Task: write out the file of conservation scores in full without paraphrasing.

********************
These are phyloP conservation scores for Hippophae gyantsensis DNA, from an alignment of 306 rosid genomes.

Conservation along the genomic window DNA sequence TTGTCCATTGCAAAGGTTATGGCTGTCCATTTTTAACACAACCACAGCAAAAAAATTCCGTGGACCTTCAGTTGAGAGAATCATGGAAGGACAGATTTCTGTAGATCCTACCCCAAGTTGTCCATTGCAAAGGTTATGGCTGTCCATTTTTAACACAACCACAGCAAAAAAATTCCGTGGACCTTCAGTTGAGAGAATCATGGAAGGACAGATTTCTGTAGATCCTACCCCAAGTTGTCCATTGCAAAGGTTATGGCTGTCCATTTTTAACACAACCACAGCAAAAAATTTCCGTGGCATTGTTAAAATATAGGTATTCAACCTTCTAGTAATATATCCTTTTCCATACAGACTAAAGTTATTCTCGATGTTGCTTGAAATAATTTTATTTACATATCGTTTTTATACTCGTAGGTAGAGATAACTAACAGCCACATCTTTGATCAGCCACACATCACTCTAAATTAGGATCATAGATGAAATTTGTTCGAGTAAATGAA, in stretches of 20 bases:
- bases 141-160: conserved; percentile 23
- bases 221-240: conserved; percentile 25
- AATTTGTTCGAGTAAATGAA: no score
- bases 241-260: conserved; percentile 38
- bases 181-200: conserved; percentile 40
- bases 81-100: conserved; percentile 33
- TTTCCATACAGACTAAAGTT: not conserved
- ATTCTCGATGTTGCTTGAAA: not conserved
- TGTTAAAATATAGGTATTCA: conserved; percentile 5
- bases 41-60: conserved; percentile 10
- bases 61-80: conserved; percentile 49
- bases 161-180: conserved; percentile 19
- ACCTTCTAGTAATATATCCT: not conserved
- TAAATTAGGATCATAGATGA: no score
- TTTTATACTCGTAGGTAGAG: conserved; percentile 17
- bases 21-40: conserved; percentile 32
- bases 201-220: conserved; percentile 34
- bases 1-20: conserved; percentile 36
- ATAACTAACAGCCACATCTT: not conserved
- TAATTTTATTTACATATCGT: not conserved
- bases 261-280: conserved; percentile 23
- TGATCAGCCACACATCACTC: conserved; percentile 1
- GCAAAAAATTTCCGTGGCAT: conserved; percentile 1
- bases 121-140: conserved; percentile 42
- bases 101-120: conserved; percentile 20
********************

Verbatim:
These are phyloP conservation scores for Hippophae gyantsensis DNA, from an alignment of 306 rosid genomes.

Conservation along the genomic window DNA sequence TTGTCCATTGCAAAGGTTATGGCTGTCCATTTTTAACACAACCACAGCAAAAAAATTCCGTGGACCTTCAGTTGAGAGAATCATGGAAGGACAGATTTCTGTAGATCCTACCCCAAGTTGTCCATTGCAAAGGTTATGGCTGTCCATTTTTAACACAACCACAGCAAAAAAATTCCGTGGACCTTCAGTTGAGAGAATCATGGAAGGACAGATTTCTGTAGATCCTACCCCAAGTTGTCCATTGCAAAGGTTATGGCTGTCCATTTTTAACACAACCACAGCAAAAAATTTCCGTGGCATTGTTAAAATATAGGTATTCAACCTTCTAGTAATATATCCTTTTCCATACAGACTAAAGTTATTCTCGATGTTGCTTGAAATAATTTTATTTACATATCGTTTTTATACTCGTAGGTAGAGATAACTAACAGCCACATCTTTGATCAGCCACACATCACTCTAAATTAGGATCATAGATGAAATTTGTTCGAGTAAATGAA, in stretches of 20 bases:
- bases 141-160: conserved; percentile 23
- bases 221-240: conserved; percentile 25
- AATTTGTTCGAGTAAATGAA: no score
- bases 241-260: conserved; percentile 38
- bases 181-200: conserved; percentile 40
- bases 81-100: conserved; percentile 33
- TTTCCATACAGACTAAAGTT: not conserved
- ATTCTCGATGTTGCTTGAAA: not conserved
- TGTTAAAATATAGGTATTCA: conserved; percentile 5
- bases 41-60: conserved; percentile 10
- bases 61-80: conserved; percentile 49
- bases 161-180: conserved; percentile 19
- ACCTTCTAGTAATATATCCT: not conserved
- TAAATTAGGATCATAGATGA: no score
- TTTTATACTCGTAGGTAGAG: conserved; percentile 17
- bases 21-40: conserved; percentile 32
- bases 201-220: conserved; percentile 34
- bases 1-20: conserved; percentile 36
- ATAACTAACAGCCACATCTT: not conserved
- TAATTTTATTTACATATCGT: not conserved
- bases 261-280: conserved; percentile 23
- TGATCAGCCACACATCACTC: conserved; percentile 1
- GCAAAAAATTTCCGTGGCAT: conserved; percentile 1
- bases 121-140: conserved; percentile 42
- bases 101-120: conserved; percentile 20